For three days just prior to FOSDEM,
GNOME contributors gathered in Brussels to discuss and work on the
"developer experience". The developer
experience hackfest was well attended, attracting people from all
over the world. It was also quite productive, judging from various blog
GNOME applications—was certainly noteworthy, but there were
other plans made as well.
has clearly caused a fair amount of disdain to be directed at the GNOME project. Any
language chosen would have likely resulted in much the same level of
discontent. As Travis Reitter noted in his announcement: "The
important thing was that we had to make a decision." That helps in
a single answer to the "how do I develop a GNOME
application?" question, which is part of the justification for the move:
- It allows us to focus when we write developer documentation, fixing bugs in the development environment and the development of tools. This reduces our [maintenance] costs and enables us to be vastly more efficient.
- It enables code and knowledge sharing to occur, so that people can easily copy and paste code from existing applications, or find information about common problems and challenges.
- It provide a coherent and easy-to-follow path for new developers.
- It allows us to include the full GNOME framework within the language itself.
None of the existing supported languages are being deprecated because of the
decision; it's really just a matter of focus for the project. While there
have been a
fair number of complaints heard about the choice, here at LWN and
not clear how many GNOME contributors are among those disgruntled. On the
some GNOME developers who might seem like candidates for grumbling are
on-board with the change. John "J5" Palmieri is a big Python fan who
worked on GObject Introspection for that language, but is pleased with the
Day in and day out I work with many computer languages. While I may hold my
favorites close to me, I have also come to recognize there are times when
even languages I may not be fond of are a better fit for a particular
way forward for rapid development in GNOME. It must have been a tense
moment when the decision was made but I applaud that a hard decision was
made and we can now move forward with a clear vision of delivering a great
developer story for the GNOME desktop.
Another interesting discussion took place in the "application distribution
and sandboxing" subgroup, as reported
by Alexander Larsson. The group considered two different pieces of the
application infrastructure puzzle: how to deploy (i.e. create, install, and run)
application bundles and how to protect the rest of the user's
session from application misbehavior.
For deployment, GNOME is considering having applications declare their
library dependencies, in either a coarse or fine-grained manner, and then
installing and running them in an environment that guarantees those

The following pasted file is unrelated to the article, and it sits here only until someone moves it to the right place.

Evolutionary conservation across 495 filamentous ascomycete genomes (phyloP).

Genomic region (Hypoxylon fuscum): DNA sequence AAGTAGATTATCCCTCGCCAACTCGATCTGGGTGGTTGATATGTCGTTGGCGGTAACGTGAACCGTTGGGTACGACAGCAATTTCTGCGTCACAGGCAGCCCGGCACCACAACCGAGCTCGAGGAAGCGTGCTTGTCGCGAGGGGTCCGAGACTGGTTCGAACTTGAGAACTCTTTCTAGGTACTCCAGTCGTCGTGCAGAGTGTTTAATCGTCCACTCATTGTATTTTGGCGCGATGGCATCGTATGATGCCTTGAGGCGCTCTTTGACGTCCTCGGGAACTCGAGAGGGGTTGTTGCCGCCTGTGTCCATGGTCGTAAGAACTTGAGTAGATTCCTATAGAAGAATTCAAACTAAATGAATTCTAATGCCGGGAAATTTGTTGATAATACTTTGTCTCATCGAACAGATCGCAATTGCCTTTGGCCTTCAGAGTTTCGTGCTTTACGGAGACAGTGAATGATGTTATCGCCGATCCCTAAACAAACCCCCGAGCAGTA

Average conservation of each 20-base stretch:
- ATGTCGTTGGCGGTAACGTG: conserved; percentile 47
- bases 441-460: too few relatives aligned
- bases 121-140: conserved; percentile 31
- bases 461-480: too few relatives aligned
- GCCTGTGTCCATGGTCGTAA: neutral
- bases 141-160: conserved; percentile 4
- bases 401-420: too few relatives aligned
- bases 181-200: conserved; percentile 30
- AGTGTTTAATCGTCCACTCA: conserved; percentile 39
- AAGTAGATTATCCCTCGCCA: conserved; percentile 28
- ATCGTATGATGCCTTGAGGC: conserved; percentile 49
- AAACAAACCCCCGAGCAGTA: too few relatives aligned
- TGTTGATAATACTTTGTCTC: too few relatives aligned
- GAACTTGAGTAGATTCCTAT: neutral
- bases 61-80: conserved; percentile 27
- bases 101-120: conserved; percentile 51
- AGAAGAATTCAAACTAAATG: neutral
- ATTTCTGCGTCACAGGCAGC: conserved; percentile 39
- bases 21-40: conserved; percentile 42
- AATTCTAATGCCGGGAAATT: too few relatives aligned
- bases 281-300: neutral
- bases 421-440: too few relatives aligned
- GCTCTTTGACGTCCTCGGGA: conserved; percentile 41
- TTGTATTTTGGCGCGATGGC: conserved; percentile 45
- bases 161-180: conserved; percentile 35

dependencies regardless of what the system itself is running. That would
be done using containers that provide a private view showing the
platform dependencies that the application said it requires. As Larsson
describes, there are
some benefits to that approach:
With this kind of isolation we guarantee two things, first of all there
will never be any accidental leaks of dependencies. If your app depends on
anything not in the supported platform it will just not run and the
developer will immediately notice. Secondly, any incompatible changes in
system libraries are handled and the app will still get a copy of the older
versions when it runs.
Beyond that, the idea of application isolation can be extended to provide a
fully isolated sandbox for untrusted applications. It would require D-Bus
routing in the kernel, which is proving to be a hard sell, but
"hopefully this will work out this time", Larsson said. There
is interest in adding a facility like the Android
Intents system to allow sandboxed applications to communicate. Since
that kind of communication implies a security domain transition, the group
came up with the name "Portals" for this new feature. The discussion
continues post-hackfest, he said, "hopefully we can start [to] implement
parts of this soon".
Ford and Allan
Day reported. Those two, along with several others, started reworking
the GNOME developer web site,
including adding new tutorials for first-time
application developers. Significant redesign of the site with several new
features was discussed. Ford described some of those:
We had several new ideas which I think will really improve the resources
for coding, including making all of the API documentation available as a
single download (perhaps available in the SDK download). Another idea that
I thought was particularly good is adding code search to the online API
documentation so developers can easily find existing code in git.gnome.org
to use as a reference. The idea here is to possibly use the re2 library
which Google open sourced after it shut down Google Code Search.
It would seem that the GNOME project has chosen the direction for its
"developer story". That story is an important piece of the puzzle when
attract application developers to a platform. One could argue about the
choices made, but it is significant (and important as Reitter said) that a
developers are already comfortable using the language. That may prove
helpful in attracting some of those developers, but having one place to
point when someone asks about developing a GNOME application is likely to
be more important still.
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